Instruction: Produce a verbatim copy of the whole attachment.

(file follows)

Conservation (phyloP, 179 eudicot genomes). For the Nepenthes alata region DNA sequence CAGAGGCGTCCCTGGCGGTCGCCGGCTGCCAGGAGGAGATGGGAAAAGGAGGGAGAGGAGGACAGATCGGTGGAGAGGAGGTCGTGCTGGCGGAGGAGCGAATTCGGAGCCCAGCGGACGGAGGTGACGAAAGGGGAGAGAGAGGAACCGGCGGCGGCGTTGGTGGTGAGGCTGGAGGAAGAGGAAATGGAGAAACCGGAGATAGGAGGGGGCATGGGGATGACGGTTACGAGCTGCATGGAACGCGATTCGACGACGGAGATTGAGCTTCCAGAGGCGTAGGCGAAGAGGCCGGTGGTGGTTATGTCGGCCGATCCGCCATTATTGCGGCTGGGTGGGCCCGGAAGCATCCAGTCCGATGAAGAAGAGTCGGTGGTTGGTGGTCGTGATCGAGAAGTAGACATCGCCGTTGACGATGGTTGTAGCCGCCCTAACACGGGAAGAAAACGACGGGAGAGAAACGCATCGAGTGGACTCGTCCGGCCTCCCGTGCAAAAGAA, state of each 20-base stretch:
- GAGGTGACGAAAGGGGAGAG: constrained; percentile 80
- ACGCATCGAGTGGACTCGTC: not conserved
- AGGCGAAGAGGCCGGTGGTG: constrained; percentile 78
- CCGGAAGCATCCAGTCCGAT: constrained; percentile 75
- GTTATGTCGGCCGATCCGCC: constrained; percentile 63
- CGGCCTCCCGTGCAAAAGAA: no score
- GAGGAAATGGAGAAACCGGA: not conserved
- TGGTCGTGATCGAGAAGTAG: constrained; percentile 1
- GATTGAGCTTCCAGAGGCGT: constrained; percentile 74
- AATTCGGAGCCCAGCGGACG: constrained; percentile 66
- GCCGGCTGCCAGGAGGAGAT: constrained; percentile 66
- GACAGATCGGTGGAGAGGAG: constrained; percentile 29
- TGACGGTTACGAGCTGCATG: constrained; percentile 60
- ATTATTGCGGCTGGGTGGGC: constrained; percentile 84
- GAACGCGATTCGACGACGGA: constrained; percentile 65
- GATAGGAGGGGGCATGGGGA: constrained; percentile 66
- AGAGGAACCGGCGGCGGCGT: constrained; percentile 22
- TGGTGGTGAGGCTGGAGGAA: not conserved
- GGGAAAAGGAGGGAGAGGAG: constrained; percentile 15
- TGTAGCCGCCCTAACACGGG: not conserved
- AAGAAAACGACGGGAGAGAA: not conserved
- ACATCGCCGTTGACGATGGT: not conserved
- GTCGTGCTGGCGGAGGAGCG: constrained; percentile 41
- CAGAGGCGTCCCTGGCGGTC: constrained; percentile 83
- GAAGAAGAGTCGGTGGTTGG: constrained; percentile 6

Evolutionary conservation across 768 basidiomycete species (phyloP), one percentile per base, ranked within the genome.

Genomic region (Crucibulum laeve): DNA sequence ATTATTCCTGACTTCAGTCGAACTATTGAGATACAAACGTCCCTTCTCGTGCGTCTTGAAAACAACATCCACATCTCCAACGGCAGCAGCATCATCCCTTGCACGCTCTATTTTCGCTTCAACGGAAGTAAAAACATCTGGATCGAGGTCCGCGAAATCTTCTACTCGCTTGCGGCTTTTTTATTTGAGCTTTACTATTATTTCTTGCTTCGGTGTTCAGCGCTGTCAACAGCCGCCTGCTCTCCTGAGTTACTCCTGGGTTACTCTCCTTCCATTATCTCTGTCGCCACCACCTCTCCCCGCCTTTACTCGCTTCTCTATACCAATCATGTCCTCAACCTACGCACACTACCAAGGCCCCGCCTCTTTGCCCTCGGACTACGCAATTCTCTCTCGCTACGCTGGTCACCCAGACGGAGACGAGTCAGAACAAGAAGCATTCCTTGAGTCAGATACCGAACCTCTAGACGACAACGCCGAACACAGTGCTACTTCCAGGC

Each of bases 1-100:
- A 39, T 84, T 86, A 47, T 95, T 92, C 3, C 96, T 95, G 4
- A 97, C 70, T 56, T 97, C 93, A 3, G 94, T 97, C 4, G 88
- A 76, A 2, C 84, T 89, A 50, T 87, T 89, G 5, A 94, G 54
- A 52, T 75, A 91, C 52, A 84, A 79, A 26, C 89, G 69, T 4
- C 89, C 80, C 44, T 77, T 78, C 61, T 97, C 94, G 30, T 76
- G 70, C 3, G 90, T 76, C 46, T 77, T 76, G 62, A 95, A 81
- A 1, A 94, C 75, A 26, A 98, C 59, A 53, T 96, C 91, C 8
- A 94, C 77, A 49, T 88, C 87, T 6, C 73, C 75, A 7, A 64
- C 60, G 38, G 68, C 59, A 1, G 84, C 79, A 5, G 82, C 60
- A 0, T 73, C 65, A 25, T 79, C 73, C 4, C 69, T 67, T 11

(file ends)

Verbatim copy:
Conservation (phyloP, 179 eudicot genomes). For the Nepenthes alata region DNA sequence CAGAGGCGTCCCTGGCGGTCGCCGGCTGCCAGGAGGAGATGGGAAAAGGAGGGAGAGGAGGACAGATCGGTGGAGAGGAGGTCGTGCTGGCGGAGGAGCGAATTCGGAGCCCAGCGGACGGAGGTGACGAAAGGGGAGAGAGAGGAACCGGCGGCGGCGTTGGTGGTGAGGCTGGAGGAAGAGGAAATGGAGAAACCGGAGATAGGAGGGGGCATGGGGATGACGGTTACGAGCTGCATGGAACGCGATTCGACGACGGAGATTGAGCTTCCAGAGGCGTAGGCGAAGAGGCCGGTGGTGGTTATGTCGGCCGATCCGCCATTATTGCGGCTGGGTGGGCCCGGAAGCATCCAGTCCGATGAAGAAGAGTCGGTGGTTGGTGGTCGTGATCGAGAAGTAGACATCGCCGTTGACGATGGTTGTAGCCGCCCTAACACGGGAAGAAAACGACGGGAGAGAAACGCATCGAGTGGACTCGTCCGGCCTCCCGTGCAAAAGAA, state of each 20-base stretch:
- GAGGTGACGAAAGGGGAGAG: constrained; percentile 80
- ACGCATCGAGTGGACTCGTC: not conserved
- AGGCGAAGAGGCCGGTGGTG: constrained; percentile 78
- CCGGAAGCATCCAGTCCGAT: constrained; percentile 75
- GTTATGTCGGCCGATCCGCC: constrained; percentile 63
- CGGCCTCCCGTGCAAAAGAA: no score
- GAGGAAATGGAGAAACCGGA: not conserved
- TGGTCGTGATCGAGAAGTAG: constrained; percentile 1
- GATTGAGCTTCCAGAGGCGT: constrained; percentile 74
- AATTCGGAGCCCAGCGGACG: constrained; percentile 66
- GCCGGCTGCCAGGAGGAGAT: constrained; percentile 66
- GACAGATCGGTGGAGAGGAG: constrained; percentile 29
- TGACGGTTACGAGCTGCATG: constrained; percentile 60
- ATTATTGCGGCTGGGTGGGC: constrained; percentile 84
- GAACGCGATTCGACGACGGA: constrained; percentile 65
- GATAGGAGGGGGCATGGGGA: constrained; percentile 66
- AGAGGAACCGGCGGCGGCGT: constrained; percentile 22
- TGGTGGTGAGGCTGGAGGAA: not conserved
- GGGAAAAGGAGGGAGAGGAG: constrained; percentile 15
- TGTAGCCGCCCTAACACGGG: not conserved
- AAGAAAACGACGGGAGAGAA: not conserved
- ACATCGCCGTTGACGATGGT: not conserved
- GTCGTGCTGGCGGAGGAGCG: constrained; percentile 41
- CAGAGGCGTCCCTGGCGGTC: constrained; percentile 83
- GAAGAAGAGTCGGTGGTTGG: constrained; percentile 6

Evolutionary conservation across 768 basidiomycete species (phyloP), one percentile per base, ranked within the genome.

Genomic region (Crucibulum laeve): DNA sequence ATTATTCCTGACTTCAGTCGAACTATTGAGATACAAACGTCCCTTCTCGTGCGTCTTGAAAACAACATCCACATCTCCAACGGCAGCAGCATCATCCCTTGCACGCTCTATTTTCGCTTCAACGGAAGTAAAAACATCTGGATCGAGGTCCGCGAAATCTTCTACTCGCTTGCGGCTTTTTTATTTGAGCTTTACTATTATTTCTTGCTTCGGTGTTCAGCGCTGTCAACAGCCGCCTGCTCTCCTGAGTTACTCCTGGGTTACTCTCCTTCCATTATCTCTGTCGCCACCACCTCTCCCCGCCTTTACTCGCTTCTCTATACCAATCATGTCCTCAACCTACGCACACTACCAAGGCCCCGCCTCTTTGCCCTCGGACTACGCAATTCTCTCTCGCTACGCTGGTCACCCAGACGGAGACGAGTCAGAACAAGAAGCATTCCTTGAGTCAGATACCGAACCTCTAGACGACAACGCCGAACACAGTGCTACTTCCAGGC

Each of bases 1-100:
- A 39, T 84, T 86, A 47, T 95, T 92, C 3, C 96, T 95, G 4
- A 97, C 70, T 56, T 97, C 93, A 3, G 94, T 97, C 4, G 88
- A 76, A 2, C 84, T 89, A 50, T 87, T 89, G 5, A 94, G 54
- A 52, T 75, A 91, C 52, A 84, A 79, A 26, C 89, G 69, T 4
- C 89, C 80, C 44, T 77, T 78, C 61, T 97, C 94, G 30, T 76
- G 70, C 3, G 90, T 76, C 46, T 77, T 76, G 62, A 95, A 81
- A 1, A 94, C 75, A 26, A 98, C 59, A 53, T 96, C 91, C 8
- A 94, C 77, A 49, T 88, C 87, T 6, C 73, C 75, A 7, A 64
- C 60, G 38, G 68, C 59, A 1, G 84, C 79, A 5, G 82, C 60
- A 0, T 73, C 65, A 25, T 79, C 73, C 4, C 69, T 67, T 11